Signs are pointing to a run from Brooklyn D.A. Eric Gonzalez.
Photo by Ben Fractenberg/THE CITY
With New York’s top job up for grabs after Andrew Cuomo’s resignation, state elections coming up next year are shaping up as a high-stakes round of musical chairs — and attorney general is a coveted seat.
When Cuomo stepped down as governor, it created a power vacuum not seen in New York since Eliot Spitzer’s resignation from the same job in 2008. After Lt. Gov. Kathy Hochul replaced Cuomo, Letitia James, current attorney general, announced she would run for governor. And now the AG race is as crowded as the campaign to fill the Executive Mansion.
As of late-November, eight people, five Democrats and three Republicans, have filed with the state Board of Elections to start campaigning for the state’ top legal job.
Even more are considering running. THE CITY reported that Brooklyn District Attorney Eric Gonzalez is giving serious thought to tossing his hat in the ring. Also reportedly mulling joining the fray are State Sen. Michael Gianaris (D-Queens), Queens District Attorney Melinda Katz and U.S. Rep. Kathleen Rice (D-Long Island).
We’ll keep updating this election guide as the campaign forges ahead. But first, let’s go over some basics.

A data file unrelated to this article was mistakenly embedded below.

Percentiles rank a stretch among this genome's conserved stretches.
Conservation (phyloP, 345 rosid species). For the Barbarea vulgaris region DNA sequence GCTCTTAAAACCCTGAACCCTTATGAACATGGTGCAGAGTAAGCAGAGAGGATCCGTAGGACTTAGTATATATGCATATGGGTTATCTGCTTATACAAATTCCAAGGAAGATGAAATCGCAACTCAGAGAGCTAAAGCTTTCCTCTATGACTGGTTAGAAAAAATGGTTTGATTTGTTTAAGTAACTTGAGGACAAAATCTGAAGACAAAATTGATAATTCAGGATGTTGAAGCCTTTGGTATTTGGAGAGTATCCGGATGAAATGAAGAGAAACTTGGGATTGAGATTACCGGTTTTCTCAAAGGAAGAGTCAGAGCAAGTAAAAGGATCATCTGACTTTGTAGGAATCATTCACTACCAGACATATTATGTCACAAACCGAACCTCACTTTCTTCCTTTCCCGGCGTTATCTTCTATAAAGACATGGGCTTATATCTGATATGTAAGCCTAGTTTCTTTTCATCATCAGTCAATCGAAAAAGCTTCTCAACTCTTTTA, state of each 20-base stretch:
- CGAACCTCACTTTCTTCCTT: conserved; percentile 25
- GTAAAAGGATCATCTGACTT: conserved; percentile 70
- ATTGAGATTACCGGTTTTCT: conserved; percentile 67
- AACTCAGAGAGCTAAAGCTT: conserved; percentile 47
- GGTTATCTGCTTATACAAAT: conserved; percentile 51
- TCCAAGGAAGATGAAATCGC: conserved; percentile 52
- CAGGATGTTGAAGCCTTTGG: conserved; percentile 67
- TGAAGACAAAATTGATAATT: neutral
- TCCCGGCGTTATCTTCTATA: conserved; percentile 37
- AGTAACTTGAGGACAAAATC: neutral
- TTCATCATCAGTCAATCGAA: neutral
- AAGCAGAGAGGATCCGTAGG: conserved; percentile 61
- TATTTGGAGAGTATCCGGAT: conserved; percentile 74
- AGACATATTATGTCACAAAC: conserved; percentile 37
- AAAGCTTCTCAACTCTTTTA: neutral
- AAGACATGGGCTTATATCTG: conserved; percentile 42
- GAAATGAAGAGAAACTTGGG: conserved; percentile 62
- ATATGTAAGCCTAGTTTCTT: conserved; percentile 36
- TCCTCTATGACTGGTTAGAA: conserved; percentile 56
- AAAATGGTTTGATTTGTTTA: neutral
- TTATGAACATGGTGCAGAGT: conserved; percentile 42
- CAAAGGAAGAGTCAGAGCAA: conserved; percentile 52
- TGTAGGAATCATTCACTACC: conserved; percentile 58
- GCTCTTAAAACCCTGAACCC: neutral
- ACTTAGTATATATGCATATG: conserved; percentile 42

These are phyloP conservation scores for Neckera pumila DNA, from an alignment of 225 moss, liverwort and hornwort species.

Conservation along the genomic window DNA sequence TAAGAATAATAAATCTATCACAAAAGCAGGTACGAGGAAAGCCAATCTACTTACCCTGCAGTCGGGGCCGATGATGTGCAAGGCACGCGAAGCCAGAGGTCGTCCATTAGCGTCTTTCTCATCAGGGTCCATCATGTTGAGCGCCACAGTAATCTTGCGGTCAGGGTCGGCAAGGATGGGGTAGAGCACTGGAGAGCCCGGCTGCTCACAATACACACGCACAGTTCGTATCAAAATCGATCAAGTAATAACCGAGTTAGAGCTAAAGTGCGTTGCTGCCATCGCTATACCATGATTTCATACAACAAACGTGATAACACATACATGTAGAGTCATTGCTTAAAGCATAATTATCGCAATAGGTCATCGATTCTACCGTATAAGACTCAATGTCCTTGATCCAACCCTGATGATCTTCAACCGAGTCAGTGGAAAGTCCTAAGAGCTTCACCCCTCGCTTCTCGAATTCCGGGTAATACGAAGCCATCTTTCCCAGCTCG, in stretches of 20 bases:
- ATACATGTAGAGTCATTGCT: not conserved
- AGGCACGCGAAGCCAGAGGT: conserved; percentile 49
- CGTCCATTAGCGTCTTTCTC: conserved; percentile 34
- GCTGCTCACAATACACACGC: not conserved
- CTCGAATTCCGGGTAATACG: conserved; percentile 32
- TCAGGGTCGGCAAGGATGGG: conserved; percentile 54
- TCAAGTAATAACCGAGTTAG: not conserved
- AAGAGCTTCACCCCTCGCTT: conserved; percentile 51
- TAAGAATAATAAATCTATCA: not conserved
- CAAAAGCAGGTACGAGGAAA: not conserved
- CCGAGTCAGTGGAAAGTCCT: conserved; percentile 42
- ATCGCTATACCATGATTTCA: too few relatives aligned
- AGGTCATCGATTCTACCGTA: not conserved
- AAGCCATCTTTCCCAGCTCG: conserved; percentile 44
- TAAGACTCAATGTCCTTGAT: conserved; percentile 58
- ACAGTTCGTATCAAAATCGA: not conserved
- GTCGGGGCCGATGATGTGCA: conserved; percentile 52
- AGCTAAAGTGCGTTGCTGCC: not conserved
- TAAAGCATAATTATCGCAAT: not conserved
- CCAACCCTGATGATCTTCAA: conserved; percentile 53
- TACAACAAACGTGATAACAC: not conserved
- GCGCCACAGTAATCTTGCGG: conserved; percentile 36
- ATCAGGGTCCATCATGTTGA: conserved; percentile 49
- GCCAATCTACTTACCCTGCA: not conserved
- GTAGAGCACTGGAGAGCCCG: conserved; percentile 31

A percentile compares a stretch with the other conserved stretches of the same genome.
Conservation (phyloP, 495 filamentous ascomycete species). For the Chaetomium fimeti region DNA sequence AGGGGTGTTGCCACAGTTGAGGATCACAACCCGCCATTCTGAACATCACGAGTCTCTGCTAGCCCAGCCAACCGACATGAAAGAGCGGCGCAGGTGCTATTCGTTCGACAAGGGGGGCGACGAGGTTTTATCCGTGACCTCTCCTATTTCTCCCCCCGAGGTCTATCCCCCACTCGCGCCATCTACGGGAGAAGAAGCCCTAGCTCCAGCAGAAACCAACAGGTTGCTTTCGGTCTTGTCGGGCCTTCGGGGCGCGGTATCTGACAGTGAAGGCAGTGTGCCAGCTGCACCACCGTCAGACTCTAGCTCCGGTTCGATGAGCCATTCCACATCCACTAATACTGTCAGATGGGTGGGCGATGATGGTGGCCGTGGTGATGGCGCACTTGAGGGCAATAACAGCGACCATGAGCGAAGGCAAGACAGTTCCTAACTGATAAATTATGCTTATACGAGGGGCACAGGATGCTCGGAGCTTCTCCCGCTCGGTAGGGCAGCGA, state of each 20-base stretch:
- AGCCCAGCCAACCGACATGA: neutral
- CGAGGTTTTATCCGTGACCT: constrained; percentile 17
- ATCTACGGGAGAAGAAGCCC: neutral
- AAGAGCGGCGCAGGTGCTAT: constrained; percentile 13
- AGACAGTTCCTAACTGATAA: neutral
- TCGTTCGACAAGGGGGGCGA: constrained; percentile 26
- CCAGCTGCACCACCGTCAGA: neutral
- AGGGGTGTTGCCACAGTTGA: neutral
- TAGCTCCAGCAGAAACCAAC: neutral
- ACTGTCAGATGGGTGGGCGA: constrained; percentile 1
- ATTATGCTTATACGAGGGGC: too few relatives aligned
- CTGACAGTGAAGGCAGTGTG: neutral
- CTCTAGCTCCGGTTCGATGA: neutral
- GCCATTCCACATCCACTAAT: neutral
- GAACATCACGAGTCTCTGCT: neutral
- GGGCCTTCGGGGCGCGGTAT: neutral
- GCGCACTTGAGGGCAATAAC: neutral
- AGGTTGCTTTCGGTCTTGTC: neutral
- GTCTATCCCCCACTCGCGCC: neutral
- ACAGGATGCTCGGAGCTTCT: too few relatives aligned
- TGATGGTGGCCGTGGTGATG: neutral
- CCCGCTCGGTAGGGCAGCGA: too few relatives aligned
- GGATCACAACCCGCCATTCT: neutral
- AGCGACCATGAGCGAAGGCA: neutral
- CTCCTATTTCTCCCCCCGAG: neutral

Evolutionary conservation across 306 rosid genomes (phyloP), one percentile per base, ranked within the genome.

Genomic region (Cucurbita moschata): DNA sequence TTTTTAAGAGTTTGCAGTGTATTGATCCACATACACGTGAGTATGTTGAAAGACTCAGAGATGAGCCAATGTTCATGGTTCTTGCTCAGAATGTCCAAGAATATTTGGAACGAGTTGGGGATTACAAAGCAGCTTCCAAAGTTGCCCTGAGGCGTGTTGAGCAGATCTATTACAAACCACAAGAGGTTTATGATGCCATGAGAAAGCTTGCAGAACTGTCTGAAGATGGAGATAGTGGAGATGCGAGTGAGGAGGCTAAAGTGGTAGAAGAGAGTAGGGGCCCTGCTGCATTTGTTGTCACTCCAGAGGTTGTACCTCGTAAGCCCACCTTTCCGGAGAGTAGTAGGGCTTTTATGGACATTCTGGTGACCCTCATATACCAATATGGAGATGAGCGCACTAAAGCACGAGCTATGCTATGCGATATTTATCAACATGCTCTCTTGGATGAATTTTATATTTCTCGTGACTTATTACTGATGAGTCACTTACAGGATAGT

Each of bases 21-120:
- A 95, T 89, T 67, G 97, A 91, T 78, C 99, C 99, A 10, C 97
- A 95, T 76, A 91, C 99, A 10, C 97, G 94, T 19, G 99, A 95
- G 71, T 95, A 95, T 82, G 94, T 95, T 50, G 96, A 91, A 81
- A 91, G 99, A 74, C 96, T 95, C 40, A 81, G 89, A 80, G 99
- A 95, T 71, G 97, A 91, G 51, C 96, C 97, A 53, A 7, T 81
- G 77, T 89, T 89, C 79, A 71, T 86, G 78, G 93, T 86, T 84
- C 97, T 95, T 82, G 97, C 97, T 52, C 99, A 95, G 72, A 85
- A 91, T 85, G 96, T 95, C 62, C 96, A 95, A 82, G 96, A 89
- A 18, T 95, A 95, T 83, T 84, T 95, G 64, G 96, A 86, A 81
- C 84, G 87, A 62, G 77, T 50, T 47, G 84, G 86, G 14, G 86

What is an AG, and what do they do?
The attorney general is the highest legal officer for the state, serving as a top prosecutor but also an advocate for New Yorkers in general.
The AG oversees 1,800 employees, including about 700 lawyers who work on a wide array of cases. Their work can touch on anything from wage theft to consumer protection to investigating dubious charitable groups.
The office also runs specialized task forces, including units to tackle organized crime and Medicaid fraud.
The role also serves as New York’s counsel in state and federal courts and brings lawsuits on behalf of the state, if necessary — such as when then-AG Barbara Underwood sued the Donald J. Trump Foundation in 2018, or when James sued to dissolve the National Rifle Association earlier this year.
The AG’s office continues to investigate the Trump Foundation, and has since merged its work with a criminal probe of the former president by Manhattan District Attorney Cy Vance, who is set to be succeeded Jan. 1 by Alvin Bragg. Whoever takes over from James could very well wind up overseeing that effort.
In theory, the attorney general’s office works independently from the governor or any other department. But the AG still needs a referral, or permission letter, to start certain types of special counsel investigations, as it did when James investigated Cuomo this year and produced the report that spurred his resignation.
To maintain the independence of the office, state Sen. Todd Kaminsky (D-Long Island) introduced a bill in March to do away with that referral requirement.
Who Is Running?